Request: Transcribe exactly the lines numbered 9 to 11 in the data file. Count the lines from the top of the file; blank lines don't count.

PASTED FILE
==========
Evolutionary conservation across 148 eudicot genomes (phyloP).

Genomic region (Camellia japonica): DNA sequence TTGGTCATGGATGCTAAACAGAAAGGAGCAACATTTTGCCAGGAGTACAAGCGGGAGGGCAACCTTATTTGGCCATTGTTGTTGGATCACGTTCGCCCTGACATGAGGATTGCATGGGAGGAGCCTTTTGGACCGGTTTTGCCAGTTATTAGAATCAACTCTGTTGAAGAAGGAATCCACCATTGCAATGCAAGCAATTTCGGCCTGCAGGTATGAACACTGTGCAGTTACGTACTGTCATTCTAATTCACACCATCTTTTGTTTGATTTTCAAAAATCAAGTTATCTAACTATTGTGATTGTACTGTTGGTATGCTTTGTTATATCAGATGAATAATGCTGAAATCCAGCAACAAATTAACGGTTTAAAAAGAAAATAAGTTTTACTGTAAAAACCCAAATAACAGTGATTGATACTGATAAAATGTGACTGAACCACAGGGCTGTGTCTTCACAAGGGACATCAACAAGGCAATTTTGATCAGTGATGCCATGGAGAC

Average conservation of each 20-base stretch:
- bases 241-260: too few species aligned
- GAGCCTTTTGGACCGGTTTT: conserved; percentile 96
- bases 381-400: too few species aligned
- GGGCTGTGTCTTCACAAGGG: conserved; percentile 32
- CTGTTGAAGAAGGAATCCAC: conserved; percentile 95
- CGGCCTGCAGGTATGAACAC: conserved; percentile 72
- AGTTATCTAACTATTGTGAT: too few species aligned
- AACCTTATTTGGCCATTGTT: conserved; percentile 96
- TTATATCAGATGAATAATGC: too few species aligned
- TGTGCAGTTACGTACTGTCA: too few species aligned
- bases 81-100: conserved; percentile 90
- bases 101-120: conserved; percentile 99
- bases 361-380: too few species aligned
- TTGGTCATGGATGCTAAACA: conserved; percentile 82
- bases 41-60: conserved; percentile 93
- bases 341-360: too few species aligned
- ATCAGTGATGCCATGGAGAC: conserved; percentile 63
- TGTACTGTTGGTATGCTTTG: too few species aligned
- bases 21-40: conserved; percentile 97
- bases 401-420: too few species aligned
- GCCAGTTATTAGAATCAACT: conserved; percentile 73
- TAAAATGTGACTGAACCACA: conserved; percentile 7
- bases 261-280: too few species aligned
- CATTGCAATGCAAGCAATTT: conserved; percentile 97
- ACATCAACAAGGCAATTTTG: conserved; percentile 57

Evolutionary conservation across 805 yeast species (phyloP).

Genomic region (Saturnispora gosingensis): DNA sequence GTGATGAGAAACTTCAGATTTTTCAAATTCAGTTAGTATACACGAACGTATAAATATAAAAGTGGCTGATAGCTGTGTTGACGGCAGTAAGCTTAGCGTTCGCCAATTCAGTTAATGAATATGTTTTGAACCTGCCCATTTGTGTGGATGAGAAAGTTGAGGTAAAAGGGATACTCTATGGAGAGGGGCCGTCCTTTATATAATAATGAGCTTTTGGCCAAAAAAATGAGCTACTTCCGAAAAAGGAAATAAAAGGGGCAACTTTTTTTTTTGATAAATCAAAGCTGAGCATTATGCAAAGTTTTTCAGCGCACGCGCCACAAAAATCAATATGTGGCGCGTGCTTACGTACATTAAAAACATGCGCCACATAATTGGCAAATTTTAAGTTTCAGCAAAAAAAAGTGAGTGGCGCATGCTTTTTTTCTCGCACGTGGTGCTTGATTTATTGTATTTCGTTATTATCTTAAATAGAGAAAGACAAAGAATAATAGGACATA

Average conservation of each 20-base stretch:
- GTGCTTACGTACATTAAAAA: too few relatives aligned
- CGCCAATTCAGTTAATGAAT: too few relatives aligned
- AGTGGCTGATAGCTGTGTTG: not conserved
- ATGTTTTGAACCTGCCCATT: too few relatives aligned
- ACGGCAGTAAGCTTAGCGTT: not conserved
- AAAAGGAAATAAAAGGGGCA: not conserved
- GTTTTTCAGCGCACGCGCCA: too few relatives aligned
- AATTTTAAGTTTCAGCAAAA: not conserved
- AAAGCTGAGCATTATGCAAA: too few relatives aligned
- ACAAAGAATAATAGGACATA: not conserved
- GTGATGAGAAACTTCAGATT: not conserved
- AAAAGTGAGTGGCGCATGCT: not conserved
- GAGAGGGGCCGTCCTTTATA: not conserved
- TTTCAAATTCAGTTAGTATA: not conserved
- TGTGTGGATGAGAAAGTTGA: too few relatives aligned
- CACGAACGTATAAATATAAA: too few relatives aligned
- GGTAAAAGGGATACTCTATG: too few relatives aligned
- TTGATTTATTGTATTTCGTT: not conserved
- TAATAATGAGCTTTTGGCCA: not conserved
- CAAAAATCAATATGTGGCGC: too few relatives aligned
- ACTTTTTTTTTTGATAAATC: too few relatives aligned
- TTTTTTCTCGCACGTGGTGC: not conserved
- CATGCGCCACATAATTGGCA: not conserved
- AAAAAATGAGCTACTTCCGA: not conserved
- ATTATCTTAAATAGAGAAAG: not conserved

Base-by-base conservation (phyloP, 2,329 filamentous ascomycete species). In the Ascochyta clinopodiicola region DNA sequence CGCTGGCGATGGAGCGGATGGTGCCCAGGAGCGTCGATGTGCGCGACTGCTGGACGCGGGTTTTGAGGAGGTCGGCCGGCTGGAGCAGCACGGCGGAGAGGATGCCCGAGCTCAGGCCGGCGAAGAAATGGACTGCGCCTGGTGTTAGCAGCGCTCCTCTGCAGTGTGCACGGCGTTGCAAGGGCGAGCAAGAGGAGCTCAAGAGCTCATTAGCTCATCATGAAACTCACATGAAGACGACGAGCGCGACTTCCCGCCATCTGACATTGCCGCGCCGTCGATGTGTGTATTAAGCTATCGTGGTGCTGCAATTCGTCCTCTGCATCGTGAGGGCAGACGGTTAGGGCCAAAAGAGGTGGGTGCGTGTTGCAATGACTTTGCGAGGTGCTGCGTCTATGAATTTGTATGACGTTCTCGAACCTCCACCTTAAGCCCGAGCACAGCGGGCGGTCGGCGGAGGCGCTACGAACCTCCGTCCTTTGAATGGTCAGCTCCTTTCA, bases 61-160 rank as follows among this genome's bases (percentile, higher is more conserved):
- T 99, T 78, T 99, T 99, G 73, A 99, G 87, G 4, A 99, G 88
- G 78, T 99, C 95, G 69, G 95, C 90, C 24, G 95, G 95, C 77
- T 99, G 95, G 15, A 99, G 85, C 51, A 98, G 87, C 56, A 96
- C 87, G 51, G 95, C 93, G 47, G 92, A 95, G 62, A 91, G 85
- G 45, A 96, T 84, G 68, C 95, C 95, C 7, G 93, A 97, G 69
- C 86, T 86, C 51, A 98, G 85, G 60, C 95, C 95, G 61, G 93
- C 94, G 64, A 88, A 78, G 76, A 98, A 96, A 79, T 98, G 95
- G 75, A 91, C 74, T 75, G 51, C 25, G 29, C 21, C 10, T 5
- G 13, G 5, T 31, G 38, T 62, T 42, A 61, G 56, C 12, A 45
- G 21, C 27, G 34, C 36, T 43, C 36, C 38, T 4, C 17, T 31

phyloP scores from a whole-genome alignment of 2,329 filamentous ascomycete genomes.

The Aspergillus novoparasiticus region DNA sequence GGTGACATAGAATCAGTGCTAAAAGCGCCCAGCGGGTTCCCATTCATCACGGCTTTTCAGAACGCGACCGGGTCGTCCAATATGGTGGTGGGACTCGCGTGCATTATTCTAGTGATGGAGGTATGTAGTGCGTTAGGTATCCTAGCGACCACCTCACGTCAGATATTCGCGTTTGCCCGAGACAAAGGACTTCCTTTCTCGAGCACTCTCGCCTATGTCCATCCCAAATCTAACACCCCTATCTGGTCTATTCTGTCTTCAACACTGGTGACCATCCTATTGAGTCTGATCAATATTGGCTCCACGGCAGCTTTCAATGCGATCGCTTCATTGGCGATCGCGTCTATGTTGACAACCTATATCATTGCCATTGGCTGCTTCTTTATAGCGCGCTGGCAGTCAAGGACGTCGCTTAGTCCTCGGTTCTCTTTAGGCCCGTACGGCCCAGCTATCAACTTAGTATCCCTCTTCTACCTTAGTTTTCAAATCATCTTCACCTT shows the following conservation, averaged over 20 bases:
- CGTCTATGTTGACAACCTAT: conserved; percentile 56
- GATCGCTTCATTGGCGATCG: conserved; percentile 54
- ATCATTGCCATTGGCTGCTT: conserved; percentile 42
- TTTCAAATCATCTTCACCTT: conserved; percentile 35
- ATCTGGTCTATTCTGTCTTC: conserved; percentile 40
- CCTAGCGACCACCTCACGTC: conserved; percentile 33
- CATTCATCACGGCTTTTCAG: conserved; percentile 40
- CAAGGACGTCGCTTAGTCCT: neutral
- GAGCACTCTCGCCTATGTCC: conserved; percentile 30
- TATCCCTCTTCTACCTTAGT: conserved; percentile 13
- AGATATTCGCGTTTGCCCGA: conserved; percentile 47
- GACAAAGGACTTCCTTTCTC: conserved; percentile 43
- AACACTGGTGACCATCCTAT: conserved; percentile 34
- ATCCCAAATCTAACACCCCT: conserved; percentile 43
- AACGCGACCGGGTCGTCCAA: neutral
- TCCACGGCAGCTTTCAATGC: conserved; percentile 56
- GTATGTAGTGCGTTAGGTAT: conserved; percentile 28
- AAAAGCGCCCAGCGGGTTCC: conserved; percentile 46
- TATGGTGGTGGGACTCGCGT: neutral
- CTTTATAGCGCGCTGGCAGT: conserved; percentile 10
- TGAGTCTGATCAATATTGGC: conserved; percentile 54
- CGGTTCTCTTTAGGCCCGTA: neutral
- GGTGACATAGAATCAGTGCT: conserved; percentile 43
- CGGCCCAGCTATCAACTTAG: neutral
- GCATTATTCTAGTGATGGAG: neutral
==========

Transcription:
- CGGCCTGCAGGTATGAACAC: conserved; percentile 72
- AGTTATCTAACTATTGTGAT: too few species aligned
- AACCTTATTTGGCCATTGTT: conserved; percentile 96